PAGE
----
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1343 Words of Advice For The Porn Industry (Totally SFW, I Assure You)


If we’ve spent any time talking, at some point I have probably mentioned my fascination with the porn industry’s political problems. Some of my earliest awareness of local politics came from groups trying to stop local convenience stores from carrying Playboy and the like. Over the years, I have seen people blame the porn industry for the decline of Western Civilization and culture.

Yet in all those years, I also saw a porn industry that generated a HUGE amount of revenue. How huge? Some estimates put it close to $13 billion per year, others suggest it could be much lower, but still likely north of $4 billion.  A 2012 examination estimated their revenue at around $8 billion. That assessment was conducted by CovenantEyes, a company that provides web filtering services as well as a service that “tracks websites you visit on your computers, smart phones, and tablets, and sends them in an easy-to-read report to someone you trust [making] it easy to talk about the temptations you face online.” That latter bit, I assume, facilitates recovering pornaholics who want to work with their sponsors to get clean. Covenant Eyes looked at previous estimates from a number of both pro and anti porn sources and I’m prepared to accept their number.

That number is roughly equivalent to the bottled water industry, eBay sales, or iTunes revenue from 2012. In other words, it’s a metric crap-ton of porn. Oh, and it is in ADDITION to the staggering amount of free porn online – whether pirated, commercially available, or amateur.

Yet the porn industry is constantly under assault and receives no protection from the government. While Congress proposes legislation like SOPA/PIPA to protect primarily mainstream music, movies, books and physical goods from piracy and counterfeiting, courts routinely reject attempts by the industry to police infringement the same way the recording and movie industries do.

ISPs have been less forthcoming with the identity of illegal downloaders presumably because disclosure of individual’s porn downloads carries a societal burden that mainstream music and movie downloads do not. One illegal downloader went so far as to defend porn downloads as legal because “porn is obscenity, and obscenity is not covered by the Copyright Clause of the constitution.”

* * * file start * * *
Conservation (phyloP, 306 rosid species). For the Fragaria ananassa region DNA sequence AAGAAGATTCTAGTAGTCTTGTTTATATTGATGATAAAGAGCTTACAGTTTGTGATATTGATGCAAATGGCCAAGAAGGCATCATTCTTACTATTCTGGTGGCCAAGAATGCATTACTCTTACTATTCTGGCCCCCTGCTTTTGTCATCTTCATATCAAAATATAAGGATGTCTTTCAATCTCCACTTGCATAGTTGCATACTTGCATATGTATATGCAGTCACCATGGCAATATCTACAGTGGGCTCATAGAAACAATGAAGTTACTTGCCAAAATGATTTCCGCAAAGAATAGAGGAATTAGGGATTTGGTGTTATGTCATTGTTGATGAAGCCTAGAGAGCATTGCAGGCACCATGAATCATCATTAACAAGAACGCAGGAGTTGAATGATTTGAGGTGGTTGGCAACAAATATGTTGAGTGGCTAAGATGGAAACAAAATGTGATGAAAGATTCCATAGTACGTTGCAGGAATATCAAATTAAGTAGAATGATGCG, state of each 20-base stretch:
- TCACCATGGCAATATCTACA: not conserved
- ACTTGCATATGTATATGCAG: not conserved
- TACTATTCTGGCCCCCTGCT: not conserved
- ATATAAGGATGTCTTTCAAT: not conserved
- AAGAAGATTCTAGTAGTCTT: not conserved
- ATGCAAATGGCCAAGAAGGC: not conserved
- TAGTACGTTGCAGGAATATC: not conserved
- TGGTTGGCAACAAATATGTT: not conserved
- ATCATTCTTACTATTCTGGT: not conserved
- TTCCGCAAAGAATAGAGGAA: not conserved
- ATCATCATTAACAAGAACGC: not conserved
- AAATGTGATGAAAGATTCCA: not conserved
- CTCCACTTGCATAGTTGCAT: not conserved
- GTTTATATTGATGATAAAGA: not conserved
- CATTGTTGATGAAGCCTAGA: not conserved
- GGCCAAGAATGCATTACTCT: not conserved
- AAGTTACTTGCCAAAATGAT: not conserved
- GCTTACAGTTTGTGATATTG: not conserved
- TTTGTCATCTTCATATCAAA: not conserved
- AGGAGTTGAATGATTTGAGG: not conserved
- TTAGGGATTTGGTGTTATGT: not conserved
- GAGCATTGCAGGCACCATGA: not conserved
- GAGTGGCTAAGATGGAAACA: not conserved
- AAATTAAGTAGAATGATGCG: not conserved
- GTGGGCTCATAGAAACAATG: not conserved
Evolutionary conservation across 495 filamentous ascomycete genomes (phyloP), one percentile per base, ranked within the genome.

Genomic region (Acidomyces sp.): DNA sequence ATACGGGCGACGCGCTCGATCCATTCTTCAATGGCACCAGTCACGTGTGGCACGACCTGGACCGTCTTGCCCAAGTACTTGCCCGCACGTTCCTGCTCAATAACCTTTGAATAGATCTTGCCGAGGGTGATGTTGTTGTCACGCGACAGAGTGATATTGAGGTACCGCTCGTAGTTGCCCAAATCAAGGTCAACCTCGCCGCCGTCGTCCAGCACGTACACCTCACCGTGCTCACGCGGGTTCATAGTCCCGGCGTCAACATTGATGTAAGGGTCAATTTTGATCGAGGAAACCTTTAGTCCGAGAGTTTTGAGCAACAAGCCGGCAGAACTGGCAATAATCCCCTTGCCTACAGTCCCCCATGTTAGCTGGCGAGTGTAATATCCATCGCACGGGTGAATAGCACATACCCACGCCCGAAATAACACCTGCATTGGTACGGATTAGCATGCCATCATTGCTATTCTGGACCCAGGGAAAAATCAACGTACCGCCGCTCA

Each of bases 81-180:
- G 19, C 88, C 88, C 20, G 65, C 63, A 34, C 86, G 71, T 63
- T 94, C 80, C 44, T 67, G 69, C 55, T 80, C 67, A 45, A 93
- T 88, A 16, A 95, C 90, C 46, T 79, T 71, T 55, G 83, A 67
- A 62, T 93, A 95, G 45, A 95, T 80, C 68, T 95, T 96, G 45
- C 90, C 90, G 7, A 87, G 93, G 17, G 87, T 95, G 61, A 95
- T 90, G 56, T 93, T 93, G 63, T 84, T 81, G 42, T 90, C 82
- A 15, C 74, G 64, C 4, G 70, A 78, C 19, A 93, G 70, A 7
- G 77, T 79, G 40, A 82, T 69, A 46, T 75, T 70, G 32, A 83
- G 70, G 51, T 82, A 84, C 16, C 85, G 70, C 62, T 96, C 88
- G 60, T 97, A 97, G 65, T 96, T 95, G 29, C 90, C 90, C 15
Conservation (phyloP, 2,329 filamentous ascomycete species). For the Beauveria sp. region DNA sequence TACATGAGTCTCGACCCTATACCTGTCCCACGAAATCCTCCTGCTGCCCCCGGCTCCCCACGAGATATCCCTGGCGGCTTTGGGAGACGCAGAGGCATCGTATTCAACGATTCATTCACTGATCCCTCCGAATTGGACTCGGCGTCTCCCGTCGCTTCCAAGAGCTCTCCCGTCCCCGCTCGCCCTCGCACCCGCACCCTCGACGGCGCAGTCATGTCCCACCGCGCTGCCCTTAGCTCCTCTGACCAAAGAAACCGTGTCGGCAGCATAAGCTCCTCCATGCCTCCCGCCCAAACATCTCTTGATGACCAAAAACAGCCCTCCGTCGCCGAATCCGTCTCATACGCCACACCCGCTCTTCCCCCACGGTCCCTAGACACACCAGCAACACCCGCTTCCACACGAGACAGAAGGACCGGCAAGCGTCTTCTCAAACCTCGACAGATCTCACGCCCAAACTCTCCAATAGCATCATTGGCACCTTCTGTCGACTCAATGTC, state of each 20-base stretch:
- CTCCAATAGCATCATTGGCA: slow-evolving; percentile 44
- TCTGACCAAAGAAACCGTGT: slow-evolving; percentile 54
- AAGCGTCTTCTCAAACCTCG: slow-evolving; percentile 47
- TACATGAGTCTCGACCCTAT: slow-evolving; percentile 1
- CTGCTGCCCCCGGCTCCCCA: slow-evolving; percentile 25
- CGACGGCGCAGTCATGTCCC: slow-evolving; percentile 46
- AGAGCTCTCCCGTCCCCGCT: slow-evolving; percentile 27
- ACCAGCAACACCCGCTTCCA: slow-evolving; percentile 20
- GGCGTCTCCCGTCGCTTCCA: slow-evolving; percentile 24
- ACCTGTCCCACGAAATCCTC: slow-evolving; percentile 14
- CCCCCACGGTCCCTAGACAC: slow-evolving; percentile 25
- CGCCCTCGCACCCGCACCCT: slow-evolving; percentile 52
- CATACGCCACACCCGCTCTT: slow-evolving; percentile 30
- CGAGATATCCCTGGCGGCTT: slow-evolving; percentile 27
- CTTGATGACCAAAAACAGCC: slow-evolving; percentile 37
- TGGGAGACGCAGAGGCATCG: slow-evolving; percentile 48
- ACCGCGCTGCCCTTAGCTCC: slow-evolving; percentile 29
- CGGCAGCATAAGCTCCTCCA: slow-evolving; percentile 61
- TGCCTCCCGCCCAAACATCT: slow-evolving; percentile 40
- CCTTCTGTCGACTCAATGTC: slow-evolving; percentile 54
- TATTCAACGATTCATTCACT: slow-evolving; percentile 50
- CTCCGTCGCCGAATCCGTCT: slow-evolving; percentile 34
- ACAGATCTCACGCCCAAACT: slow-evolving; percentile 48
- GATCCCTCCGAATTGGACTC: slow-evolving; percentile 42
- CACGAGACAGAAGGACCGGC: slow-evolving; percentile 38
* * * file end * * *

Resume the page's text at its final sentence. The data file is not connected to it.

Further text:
The industry has, for a few years now, conducted a campaign to push back against illegal porn. As just one example, the industry recently launched PayForYourPorn.org, a campaign to encourage pornoisseurs to only support legitimate porn.

The problem with their efforts is they are eerily reminiscent of a cartoon released in the height of anti-piracy Napster hysteria that mocked Metallica’s messaging.

The porn version of that message looks like this:

The industry’s efforts, well-intentioned as they are, simply regurgitate the same nonsense the music industry spouted for years, to wit:

  • If you don’t pay for porn, nobody will make porn – This is just as laughable as it was when the record labels trotted it out. The fact is both music and porn existed before the companies that exploit the artists. Just as there are PLENTY of musicians, actors, and writers willing to conduct their craft with little or no pay, there will be plenty of people setting up a camera in their bedroom and sharing that content.
  • If you visit these sites, you’re committing a crime, even if you don’t know it’s illegal – the implied threat here is that you will be held legally liable for illegal porn consumption, but as previously noted, that is actually far from likely. What is more likely is that the porn industry’s extortion racket will send a cease and desist letter along with a letter threatening to sue. As happened with the RIAA’s similarly misguided effort, that is likely to backfire horribly. They are, in no uncertain terms, assailing their target audience. As the saying goes, you catch more flies with honey than with vinegar.  The record labels spent a decade savaging their own brands/reputation by suing 12 year-old music lovers. The porn industry looks eager to make the same mistake by assaulting the very people that consume porn.